Field Report: Misung 888. A Booze And Meat Paradise In Austin, Texas
Your manager has been yelling at you all day because his manager has been yelling at him all day. You lumber out of your office at 8:30pm, your ill-fitting suit feeling a size too large for your fatigued, slumped shoulders.
Now, you could go home and do chores for your nagging wife but that prospect doesn’t seem very appealing considering that in 11 hours you’ll have to go back to work and do it all over again. Thus, you and your co-workers walk into a side alley behind a laundromat, step in to a wood paneled restaurant, and burn your stress away on soju and spice and fill your belly with meat.
It isn’t a small shop in Seoul, it’s Misung 888, the late night Korean restaurant in a strip mall on Anderson Ln. On most nights, you will find this restaurant filled with Korean ex-pats relieving the stresses of the day.
The specialty of the house is arguably Soju, the Korean distilled rice liquor that tastes of a less alcoholic vodka and bears very little resemblance to the more familiar sake. If I were to name a food specialty, it would be the fiery Kamja Tang (3 sizes $16.99,$21.99, $26.99). It translates to potato soup but is more accurately a Pork Spine Soup. The small at $16.99 is served in a metal pot sitting atop a butane burner, is enough for 3 people and comes with rice and banchan (side dishes). The broth is garlicky, spice-filled, and complex with large chunks of pork bone and tender meat that is easily released with a spoon. Like most Korean restaurants, the main courses comes with a collection of ban-chan.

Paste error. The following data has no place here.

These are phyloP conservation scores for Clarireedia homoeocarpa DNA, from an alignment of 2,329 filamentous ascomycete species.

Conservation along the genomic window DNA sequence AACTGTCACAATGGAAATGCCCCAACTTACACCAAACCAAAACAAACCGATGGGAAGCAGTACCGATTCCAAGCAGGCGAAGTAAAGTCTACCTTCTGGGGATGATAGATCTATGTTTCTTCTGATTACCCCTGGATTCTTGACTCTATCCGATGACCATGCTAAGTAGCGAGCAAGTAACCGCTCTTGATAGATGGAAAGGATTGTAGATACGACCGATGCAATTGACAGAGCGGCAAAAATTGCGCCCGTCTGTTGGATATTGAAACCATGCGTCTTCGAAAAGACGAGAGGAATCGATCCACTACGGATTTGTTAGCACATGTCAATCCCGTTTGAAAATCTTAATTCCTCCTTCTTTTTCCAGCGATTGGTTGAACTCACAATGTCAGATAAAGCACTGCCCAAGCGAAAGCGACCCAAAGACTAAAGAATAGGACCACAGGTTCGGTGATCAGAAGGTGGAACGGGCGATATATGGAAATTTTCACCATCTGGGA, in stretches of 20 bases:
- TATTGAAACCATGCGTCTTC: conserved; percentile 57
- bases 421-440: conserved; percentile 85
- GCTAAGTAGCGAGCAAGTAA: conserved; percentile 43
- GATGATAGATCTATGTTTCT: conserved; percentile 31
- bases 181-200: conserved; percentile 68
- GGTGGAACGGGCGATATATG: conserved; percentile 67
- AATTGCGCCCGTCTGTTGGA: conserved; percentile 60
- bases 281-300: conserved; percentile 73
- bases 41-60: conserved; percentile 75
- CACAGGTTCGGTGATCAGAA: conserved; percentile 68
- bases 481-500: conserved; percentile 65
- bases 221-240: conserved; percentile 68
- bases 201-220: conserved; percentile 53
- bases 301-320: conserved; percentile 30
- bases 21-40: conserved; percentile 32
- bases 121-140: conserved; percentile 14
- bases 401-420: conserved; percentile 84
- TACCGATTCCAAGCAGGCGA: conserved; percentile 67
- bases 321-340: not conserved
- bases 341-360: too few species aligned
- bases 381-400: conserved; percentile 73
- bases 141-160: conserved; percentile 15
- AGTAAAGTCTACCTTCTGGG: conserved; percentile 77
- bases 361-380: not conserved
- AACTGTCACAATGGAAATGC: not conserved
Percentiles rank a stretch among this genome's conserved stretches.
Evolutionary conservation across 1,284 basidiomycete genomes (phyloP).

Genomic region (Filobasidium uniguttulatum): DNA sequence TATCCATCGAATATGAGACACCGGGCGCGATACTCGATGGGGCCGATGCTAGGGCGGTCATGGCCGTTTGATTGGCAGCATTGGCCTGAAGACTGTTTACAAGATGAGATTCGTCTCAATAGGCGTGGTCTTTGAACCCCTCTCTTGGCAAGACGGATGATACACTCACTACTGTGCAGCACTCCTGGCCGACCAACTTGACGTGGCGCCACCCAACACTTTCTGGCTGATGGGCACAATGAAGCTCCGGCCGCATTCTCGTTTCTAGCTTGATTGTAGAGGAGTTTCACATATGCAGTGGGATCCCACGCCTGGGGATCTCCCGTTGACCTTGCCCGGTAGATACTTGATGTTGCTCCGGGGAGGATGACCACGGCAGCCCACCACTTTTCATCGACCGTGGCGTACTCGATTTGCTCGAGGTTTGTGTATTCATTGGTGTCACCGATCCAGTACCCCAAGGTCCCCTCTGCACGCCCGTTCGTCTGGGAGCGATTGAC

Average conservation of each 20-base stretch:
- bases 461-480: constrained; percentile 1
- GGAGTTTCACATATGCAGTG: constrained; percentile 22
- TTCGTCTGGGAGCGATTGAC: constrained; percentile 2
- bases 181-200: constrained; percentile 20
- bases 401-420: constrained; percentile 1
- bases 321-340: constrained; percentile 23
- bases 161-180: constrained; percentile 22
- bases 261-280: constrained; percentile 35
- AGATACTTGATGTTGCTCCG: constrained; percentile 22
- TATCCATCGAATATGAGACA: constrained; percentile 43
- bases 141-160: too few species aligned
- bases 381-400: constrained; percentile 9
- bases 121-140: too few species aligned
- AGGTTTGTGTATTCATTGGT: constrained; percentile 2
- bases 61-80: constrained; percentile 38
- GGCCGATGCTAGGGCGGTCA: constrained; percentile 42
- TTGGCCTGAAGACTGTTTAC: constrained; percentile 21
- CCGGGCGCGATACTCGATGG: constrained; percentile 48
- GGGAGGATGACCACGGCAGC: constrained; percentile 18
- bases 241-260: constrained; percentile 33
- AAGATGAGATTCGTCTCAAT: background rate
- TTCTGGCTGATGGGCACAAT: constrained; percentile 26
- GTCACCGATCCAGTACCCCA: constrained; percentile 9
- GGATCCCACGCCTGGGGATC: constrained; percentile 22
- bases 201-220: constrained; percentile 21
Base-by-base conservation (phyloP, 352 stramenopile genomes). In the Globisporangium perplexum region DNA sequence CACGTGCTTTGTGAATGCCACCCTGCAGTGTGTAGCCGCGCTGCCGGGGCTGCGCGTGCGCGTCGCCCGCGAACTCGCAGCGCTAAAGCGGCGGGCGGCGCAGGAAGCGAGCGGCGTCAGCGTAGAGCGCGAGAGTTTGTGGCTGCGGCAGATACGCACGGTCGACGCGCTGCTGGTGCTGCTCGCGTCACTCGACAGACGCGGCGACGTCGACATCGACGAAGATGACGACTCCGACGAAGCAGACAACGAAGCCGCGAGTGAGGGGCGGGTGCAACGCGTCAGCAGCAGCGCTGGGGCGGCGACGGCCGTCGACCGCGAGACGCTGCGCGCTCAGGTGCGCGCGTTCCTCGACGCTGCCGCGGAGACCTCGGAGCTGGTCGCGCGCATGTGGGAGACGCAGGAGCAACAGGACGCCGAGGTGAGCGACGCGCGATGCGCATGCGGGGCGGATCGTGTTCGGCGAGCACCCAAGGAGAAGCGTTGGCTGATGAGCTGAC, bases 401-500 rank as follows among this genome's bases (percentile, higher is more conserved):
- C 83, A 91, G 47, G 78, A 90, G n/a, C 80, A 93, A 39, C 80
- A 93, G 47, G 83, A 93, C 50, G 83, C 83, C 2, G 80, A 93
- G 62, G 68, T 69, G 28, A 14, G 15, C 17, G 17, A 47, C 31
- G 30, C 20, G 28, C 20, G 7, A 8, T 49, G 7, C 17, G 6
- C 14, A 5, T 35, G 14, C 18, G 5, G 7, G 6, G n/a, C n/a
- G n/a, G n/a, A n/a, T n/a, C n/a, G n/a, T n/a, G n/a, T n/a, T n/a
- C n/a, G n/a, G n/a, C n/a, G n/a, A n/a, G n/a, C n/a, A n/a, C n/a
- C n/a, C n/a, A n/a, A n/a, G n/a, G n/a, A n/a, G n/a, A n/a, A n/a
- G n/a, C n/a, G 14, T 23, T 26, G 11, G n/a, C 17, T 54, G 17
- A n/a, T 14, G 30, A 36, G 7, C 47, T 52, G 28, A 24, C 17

On this night there is marinated potato, marinated sesame leaves, cabbage kimchi, sliced fishcakes, and sauteed green hot peppers with dried fish. Other specials include one of the better seafood pancakes I’ve had in town. The crisp exterior covers a creamy interior that contains ample amounts of squid, shrimp, and scallions. To pair with my meal today, I choose a yogurt soju, which comes to the table in a metal teapot along with shotglasses. There is a sweet initial yogurt flavor followed by a strong alcoholic attack. It cools the burn from the soup but then reinforces it.
Misung 888 is open until 2am on most days and is a great value in getting a momentary escape to Asia for a fraction of the price of airfare.
Editor’s note: This review was penned by Lix Lix, one of the foremost experts on under the radar Asian dining in Central Texas911 W Anderson
Austin, TX 78757 (512) 302-5433
Post Tags: 888, Austin, ban chan, kimchi, korea, korean food, korean restaurant, soju, squid